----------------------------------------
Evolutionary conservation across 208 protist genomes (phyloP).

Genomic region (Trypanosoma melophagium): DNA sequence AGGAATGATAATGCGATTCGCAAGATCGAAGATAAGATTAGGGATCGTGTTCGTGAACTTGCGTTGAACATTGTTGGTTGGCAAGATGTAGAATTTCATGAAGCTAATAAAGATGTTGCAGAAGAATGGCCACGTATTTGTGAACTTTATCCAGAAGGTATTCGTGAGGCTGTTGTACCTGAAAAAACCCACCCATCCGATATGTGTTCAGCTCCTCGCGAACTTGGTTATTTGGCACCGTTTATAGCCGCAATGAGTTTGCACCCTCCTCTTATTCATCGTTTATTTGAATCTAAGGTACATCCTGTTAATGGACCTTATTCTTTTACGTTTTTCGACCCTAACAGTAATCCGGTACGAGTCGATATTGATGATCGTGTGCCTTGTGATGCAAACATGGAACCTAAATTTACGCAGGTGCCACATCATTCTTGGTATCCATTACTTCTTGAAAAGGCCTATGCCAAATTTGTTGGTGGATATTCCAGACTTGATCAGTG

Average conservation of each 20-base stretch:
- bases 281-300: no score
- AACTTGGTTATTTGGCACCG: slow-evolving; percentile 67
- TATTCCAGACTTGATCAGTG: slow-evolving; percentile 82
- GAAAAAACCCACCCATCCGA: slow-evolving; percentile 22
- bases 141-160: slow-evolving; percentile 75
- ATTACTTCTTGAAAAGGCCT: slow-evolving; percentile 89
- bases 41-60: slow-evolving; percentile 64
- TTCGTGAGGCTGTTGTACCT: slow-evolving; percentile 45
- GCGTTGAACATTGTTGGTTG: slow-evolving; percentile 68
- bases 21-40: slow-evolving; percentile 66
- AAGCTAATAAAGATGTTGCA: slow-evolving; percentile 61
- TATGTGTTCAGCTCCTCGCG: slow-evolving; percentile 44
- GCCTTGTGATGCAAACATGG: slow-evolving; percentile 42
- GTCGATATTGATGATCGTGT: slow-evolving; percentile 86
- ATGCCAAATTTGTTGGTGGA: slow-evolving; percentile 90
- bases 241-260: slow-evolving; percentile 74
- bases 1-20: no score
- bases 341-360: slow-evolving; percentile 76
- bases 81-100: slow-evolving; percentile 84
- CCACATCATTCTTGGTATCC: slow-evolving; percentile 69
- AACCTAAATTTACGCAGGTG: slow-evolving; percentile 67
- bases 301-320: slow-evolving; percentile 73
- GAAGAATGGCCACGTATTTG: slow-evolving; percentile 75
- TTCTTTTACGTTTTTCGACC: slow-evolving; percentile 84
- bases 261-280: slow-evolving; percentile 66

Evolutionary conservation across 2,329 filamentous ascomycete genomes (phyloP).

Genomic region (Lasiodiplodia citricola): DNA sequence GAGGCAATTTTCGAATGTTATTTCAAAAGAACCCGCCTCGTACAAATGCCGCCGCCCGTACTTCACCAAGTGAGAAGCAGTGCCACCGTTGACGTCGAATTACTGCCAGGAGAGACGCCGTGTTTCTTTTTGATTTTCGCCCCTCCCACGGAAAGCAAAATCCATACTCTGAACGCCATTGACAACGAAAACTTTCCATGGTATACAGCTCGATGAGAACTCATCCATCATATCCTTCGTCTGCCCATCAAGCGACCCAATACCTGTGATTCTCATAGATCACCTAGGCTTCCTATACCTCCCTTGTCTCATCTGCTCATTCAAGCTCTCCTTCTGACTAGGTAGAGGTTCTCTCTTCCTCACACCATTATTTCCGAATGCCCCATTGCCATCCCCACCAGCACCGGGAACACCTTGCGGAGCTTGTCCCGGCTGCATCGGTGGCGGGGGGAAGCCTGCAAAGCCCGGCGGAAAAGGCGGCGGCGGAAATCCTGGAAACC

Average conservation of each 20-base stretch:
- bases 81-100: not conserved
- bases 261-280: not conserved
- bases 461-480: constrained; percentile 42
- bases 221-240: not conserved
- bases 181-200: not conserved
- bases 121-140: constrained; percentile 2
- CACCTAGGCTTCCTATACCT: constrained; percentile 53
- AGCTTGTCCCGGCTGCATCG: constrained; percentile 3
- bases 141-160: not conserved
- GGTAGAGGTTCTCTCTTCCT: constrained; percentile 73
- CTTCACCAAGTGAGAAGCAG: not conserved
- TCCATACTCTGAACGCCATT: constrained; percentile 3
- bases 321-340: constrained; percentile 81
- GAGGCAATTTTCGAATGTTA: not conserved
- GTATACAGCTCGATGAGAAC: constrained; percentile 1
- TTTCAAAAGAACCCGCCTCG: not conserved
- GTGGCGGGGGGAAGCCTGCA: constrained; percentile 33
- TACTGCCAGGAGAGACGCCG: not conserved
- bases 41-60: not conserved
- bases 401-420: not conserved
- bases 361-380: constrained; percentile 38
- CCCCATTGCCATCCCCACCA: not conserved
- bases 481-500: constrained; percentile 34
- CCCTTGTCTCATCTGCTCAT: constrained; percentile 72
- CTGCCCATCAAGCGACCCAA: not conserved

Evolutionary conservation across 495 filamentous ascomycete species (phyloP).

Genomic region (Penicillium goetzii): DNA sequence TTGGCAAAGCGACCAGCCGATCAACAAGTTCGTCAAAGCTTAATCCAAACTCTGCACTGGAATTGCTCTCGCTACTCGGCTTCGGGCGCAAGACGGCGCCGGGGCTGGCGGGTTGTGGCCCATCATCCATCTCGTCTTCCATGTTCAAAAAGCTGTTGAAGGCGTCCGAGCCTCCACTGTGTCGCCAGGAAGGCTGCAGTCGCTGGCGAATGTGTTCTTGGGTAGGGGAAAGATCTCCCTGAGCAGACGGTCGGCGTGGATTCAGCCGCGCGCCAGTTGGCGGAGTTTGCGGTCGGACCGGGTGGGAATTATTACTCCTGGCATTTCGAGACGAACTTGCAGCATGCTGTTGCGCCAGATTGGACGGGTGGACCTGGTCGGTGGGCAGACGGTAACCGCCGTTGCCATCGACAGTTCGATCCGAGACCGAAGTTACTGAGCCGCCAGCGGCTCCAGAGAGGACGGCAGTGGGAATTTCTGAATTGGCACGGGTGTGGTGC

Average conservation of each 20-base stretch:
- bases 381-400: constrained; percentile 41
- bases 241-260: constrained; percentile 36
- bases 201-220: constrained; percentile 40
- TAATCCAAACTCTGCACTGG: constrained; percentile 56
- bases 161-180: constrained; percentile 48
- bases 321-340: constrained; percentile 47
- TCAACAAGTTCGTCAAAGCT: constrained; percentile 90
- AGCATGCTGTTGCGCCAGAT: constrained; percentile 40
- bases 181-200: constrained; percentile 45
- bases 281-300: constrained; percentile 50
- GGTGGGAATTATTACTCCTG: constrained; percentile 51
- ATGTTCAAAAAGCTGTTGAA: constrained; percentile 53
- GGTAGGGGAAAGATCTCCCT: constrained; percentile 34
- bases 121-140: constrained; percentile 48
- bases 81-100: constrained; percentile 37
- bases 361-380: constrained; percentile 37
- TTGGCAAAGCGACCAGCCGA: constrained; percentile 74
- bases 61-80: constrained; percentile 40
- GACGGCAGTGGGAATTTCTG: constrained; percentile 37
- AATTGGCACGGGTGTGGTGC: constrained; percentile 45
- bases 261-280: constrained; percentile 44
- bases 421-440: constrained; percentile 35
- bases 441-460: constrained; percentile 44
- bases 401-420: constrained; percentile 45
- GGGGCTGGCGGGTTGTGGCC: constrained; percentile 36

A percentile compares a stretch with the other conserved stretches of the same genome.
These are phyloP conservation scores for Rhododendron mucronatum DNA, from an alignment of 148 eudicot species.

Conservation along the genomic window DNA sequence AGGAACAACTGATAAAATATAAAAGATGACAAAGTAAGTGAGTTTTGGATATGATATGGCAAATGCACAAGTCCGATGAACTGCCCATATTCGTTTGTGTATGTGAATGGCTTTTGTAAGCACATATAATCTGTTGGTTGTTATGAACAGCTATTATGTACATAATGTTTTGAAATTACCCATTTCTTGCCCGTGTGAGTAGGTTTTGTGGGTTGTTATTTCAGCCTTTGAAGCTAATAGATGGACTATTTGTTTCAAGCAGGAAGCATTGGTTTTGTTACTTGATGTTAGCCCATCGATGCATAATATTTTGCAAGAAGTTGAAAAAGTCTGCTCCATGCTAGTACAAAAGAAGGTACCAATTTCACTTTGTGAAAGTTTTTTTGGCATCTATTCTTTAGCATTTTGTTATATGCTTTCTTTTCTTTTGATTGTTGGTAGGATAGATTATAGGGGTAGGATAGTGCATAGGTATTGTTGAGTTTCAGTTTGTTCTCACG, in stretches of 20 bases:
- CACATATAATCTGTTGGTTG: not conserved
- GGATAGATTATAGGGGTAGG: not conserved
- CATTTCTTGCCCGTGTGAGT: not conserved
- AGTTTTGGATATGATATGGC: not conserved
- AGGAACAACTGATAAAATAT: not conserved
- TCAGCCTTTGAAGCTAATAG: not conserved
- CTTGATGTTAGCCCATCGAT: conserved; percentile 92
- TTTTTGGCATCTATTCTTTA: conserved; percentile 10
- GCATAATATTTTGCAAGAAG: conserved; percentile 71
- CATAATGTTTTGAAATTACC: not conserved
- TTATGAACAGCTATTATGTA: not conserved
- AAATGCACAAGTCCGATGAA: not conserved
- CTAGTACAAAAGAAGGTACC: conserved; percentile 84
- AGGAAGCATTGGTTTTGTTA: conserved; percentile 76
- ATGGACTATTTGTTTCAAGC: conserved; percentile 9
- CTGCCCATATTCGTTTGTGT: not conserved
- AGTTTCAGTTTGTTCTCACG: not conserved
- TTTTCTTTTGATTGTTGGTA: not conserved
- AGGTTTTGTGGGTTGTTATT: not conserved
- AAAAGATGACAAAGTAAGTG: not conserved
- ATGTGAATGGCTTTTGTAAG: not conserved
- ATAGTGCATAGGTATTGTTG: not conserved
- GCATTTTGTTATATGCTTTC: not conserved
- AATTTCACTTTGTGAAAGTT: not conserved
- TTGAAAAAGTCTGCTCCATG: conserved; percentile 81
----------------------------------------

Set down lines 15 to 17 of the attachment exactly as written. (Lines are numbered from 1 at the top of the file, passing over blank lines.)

- TATGTGTTCAGCTCCTCGCG: slow-evolving; percentile 44
- GCCTTGTGATGCAAACATGG: slow-evolving; percentile 42
- GTCGATATTGATGATCGTGT: slow-evolving; percentile 86